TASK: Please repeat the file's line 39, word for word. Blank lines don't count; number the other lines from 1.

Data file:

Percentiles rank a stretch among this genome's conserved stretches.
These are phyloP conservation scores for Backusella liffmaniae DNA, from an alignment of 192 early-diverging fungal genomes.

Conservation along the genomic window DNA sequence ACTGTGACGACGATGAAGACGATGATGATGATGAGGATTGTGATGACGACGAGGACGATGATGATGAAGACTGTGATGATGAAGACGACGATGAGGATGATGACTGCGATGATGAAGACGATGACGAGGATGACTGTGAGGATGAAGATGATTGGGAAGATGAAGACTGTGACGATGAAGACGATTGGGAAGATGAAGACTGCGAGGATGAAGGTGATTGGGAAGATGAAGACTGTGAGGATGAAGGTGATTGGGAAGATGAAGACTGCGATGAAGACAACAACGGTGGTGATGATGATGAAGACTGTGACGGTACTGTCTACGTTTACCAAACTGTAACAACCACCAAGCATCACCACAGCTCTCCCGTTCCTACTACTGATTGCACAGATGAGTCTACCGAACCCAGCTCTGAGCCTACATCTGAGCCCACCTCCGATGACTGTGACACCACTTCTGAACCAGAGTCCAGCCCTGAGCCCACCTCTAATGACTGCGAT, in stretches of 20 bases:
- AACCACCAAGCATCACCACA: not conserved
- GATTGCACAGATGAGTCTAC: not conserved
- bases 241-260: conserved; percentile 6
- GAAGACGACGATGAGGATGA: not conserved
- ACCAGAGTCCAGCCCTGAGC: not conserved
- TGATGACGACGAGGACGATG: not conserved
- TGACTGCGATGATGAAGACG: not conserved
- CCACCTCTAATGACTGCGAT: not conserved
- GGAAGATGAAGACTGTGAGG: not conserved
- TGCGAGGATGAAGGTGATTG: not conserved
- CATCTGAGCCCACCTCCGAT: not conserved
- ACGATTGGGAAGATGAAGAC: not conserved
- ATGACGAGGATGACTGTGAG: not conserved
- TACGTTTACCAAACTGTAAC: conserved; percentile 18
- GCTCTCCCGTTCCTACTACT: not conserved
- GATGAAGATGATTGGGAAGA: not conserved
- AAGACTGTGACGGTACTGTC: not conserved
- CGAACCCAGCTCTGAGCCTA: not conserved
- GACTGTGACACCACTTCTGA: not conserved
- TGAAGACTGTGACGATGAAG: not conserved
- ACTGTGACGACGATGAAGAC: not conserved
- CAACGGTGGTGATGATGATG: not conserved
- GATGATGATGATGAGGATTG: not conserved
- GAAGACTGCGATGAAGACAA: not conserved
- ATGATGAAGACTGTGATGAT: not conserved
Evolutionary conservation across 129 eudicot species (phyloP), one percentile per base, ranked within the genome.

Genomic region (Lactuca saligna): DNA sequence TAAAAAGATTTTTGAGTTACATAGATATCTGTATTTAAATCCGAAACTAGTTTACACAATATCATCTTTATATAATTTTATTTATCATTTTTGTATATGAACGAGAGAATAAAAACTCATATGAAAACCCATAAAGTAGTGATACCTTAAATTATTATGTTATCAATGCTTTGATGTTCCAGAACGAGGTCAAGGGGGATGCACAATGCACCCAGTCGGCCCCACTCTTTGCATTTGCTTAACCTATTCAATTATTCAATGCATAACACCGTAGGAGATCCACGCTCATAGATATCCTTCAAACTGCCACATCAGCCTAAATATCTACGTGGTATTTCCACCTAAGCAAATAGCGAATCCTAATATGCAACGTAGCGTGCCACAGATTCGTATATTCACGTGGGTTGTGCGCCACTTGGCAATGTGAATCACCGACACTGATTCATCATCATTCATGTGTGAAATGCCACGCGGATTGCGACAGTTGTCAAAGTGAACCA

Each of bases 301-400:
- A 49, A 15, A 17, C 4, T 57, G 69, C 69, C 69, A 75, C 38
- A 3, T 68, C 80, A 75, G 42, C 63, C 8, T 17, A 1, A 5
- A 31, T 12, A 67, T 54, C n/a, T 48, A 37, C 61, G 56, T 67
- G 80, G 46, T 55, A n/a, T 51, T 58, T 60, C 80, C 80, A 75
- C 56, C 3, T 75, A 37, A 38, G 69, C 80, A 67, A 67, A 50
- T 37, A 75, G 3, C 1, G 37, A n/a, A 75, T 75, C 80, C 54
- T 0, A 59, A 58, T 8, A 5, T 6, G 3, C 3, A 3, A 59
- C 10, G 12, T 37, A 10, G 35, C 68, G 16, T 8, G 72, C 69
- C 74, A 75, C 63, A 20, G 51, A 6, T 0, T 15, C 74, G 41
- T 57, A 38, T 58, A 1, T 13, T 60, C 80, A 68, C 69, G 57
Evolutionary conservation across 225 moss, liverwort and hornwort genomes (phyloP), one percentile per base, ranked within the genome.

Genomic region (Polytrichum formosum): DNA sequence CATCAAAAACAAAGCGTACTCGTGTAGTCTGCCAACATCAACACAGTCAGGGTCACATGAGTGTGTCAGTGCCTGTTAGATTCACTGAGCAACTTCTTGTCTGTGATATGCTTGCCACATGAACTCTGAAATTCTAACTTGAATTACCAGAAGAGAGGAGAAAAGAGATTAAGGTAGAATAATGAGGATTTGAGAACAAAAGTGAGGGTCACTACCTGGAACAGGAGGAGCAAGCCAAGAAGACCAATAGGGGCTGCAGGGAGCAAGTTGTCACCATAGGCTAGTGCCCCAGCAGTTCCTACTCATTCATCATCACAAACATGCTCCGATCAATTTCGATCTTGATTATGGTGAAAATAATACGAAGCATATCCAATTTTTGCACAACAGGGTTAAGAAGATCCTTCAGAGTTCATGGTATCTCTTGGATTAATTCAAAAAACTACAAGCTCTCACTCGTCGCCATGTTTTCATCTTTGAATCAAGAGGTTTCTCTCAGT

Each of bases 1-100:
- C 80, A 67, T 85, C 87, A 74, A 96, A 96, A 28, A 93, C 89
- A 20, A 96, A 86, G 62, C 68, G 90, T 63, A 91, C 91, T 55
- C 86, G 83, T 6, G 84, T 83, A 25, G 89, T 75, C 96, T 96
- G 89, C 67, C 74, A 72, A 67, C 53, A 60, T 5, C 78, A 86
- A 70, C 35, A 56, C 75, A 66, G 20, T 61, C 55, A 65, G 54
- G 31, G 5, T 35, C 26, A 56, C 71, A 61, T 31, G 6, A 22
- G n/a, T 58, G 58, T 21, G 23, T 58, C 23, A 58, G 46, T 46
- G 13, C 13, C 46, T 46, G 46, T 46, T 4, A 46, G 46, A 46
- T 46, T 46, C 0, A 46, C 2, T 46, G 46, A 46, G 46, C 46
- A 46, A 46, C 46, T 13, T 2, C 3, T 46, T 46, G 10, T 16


- C 10, G 12, T 37, A 10, G 35, C 68, G 16, T 8, G 72, C 69